Our January worship gathering focused on the theme of Refuge/Refugia.
Winter is a season when we, and the creatures and plants around us, seek refuge from the harsh elements. It is also a metaphor for challenging and stressful times, like the times we live in with climate disasters, wars, and polarization.
Our winter book study is on the book Refugia Faith: Seeking Hidden Shelters, Ordinary Wonders, and the Healing of the Earth by Debra Rienstra. Refugia is a biological term that describes little pockets of safety, hidden shelters in harsh conditions or times of disaster and crisis, where life persists and out of which new life emerges. Author Debra Rienstra writes:
“... even amid destruction, the forces of life yearn for renewal. A refugia faith, similarly, regards our dire conditions honestly but immerses fear and despair in longing for God's promised new life.” (p 31)
Refugia are places to find shelter, but only for a time - they are not an escape or a place to stick our heads in the snow and ignore the realities of life. More importantly, refugia are places to begin, places where the tender and harrowing work of restoration and renewal takes root. Winter doesn’t last forever; trees don’t stay in dormancy forever; animals don’t stay in hibernation or in their burrows forever; birds don’t stay in their winter nesting grounds forever.
We can create places of refuge to protect us and renew us through the hardest times, and then launch from there into the next season or stage of regrowth.
Psalm 46 says “God is our refuge and strength, a very present help in trouble. Therefore we will not fear, though the earth should change…”
Where do you see places of refugia in the world around you? Where do you go to seek refuge?
Our eco-spiritual practice for the month (and, indeed, for the year) is a Phenology Wheel. This is what I wrote about it for the Godspace website:
At Burning Bush Forest Church, we meet once a month for outdoor worship, and once a month for a learning/serving/action/community building event. To supplement those events, we offer an eco-spiritual practice of the month for people to explore on their own.
What is an eco-spiritual practice? There are a variety of ways this could be defined, depending on who you are and how you approach ecospirituality. As a Christian pastor and spiritual director, I see eco-spiritual practices as invitations to explore and deepen our spiritual lives through activities that invite contemplative connections with creation and creative or embodied expression of our response to God’s presence there. To some, they may seem far from a typical prayer practice, but as I read somewhere, anything can be a prayer when we bring that intention to it. eco-spiritual practices invite us into the wondrous, to nurture our spirit and connect with God.
The eco-spiritual practice we are currently exploring is creating a phenology wheel. Phenology is the study of cyclic and seasonal natural phenomena, especially in relation to climate and plant and animal life. A phenology wheel is a way to record what we are noticing in the circle of the year. To make it a spiritual practice, an added element of recording the liturgical calendar or a spiritual insight connected to each month, adds another layer of paying attention. Because it is a wheel, you can begin this practice at any time of year.
I first discovered the phenology wheel in 2016 (on the Raising Little Shoots website), the same year I founded Burning Bush Forest Church. It appealed to me as a personal practice to aid in deepening my own awareness of God’s activity and presence with me in nature as I led others in outdoor worship. I sensed that if I was going to be leading a different kind of worshiping community I needed new and different kinds of spiritual practices to ground me in my ministry. It was an enlightening experience, one that opened me to engaging with the cycles of nature in ways that also nurtured my faith.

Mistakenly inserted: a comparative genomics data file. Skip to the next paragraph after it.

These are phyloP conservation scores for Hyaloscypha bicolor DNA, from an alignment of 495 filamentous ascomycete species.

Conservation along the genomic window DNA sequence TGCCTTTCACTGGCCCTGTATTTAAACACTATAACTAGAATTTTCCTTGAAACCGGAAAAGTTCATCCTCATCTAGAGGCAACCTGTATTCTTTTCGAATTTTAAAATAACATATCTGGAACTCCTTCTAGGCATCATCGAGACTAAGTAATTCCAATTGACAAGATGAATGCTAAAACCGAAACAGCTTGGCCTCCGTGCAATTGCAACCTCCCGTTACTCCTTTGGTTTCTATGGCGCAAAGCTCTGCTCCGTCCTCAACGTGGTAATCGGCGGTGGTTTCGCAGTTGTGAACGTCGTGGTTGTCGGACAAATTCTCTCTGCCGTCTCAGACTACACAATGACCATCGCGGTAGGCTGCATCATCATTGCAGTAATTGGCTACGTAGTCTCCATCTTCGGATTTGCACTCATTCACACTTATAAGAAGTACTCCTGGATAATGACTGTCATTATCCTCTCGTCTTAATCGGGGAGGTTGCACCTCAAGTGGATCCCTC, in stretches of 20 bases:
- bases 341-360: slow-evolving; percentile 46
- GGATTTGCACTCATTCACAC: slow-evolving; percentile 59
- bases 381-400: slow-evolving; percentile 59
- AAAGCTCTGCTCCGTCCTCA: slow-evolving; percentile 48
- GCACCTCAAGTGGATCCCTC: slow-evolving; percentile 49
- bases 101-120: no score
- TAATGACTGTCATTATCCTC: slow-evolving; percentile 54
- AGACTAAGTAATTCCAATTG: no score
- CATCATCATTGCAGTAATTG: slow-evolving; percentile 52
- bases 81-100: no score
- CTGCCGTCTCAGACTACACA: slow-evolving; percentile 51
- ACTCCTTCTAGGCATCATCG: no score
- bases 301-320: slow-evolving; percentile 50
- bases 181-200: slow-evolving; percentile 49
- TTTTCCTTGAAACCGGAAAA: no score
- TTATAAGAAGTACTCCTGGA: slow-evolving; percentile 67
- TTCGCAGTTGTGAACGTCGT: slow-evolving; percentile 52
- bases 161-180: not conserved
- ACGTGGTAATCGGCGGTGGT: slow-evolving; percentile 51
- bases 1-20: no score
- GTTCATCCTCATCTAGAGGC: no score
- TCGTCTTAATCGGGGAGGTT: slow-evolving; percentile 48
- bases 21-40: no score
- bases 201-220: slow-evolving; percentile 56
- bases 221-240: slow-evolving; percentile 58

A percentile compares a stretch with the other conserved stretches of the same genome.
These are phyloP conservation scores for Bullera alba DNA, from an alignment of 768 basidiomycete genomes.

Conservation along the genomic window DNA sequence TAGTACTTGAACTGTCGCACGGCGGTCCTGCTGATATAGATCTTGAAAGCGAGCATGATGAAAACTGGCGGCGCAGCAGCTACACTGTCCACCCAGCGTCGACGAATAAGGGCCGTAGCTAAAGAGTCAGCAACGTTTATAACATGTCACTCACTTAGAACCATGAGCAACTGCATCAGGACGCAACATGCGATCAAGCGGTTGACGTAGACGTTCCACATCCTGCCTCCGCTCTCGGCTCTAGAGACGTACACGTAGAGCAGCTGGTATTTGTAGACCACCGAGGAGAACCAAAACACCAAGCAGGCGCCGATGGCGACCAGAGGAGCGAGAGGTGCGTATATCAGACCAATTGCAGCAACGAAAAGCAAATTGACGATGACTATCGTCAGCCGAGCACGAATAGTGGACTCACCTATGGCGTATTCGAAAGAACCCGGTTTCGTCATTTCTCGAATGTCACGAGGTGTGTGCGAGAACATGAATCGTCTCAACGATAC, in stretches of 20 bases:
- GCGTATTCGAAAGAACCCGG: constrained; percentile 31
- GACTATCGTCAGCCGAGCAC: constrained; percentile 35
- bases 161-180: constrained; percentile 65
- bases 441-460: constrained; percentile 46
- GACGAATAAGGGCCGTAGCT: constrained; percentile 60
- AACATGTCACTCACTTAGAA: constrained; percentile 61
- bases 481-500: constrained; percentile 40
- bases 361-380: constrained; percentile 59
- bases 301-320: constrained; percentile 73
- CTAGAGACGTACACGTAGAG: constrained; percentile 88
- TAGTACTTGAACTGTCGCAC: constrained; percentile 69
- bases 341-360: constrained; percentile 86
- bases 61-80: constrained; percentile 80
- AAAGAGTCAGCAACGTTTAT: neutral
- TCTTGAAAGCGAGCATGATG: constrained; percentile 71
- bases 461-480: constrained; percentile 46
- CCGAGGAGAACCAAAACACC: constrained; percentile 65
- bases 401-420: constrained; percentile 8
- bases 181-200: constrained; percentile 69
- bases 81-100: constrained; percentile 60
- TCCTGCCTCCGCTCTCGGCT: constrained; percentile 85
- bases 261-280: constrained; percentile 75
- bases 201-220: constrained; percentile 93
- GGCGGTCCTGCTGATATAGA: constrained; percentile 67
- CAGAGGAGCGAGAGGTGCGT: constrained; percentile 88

To engage with this as an eco-spiritual practice, create your own template using whatever you have on hand – I used the back of some scrapbooking paper, a dinner plate and a ruler to create my template with a bit of trial and error (This time around I am switching to watercolor paper). Or, use this template.
Once you have your template at the ready, turn your attention to what you notice around you each month. Take leisurely walks, gaze out the window, notice weather patterns, track the changes in daylight or moon cycles, watch for wildlife. See what captures your attention and take time to connect and reflect.
To quote Mary Oliver’s Instructions for Living a Life, “Pay attention. Be astonished. Tell about it.” Pay attention each month to what astonishes you. What captures your curiosity? Observe the ordinary and the unusual. Then tell about it through creative expression. You may want to take pictures or keep a journal through the month to help you notice patterns or significant moments.
When the inspiration hits, or at the end of the month, pull out your template and whatever art supplies you have on hand. Use the outer part of the wedge to express what rises to the surface when you think about connecting with creation this month. Don’t worry about your artistic ability – this isn’t for show.
Use the inner part of the wedge to somehow record what resonated with your spirit or interior life this month – a ritual, a holy day, particular words, a mood. Is there any intersection between what you are noticing and the liturgical season you are in (if you are from a tradition that follows liturgical seasons)? Does your experience bring to mind a scripture verse or line of poetry? Does it inspire a prayer? Does it have anything to show you about God’s presence and revelation in creation?
Be playful, open-minded and open-hearted with this practice. My hope is that this practice
Reflections, poetry, prayers, photos, and resources written by Wendy Janzen unless otherwise noted.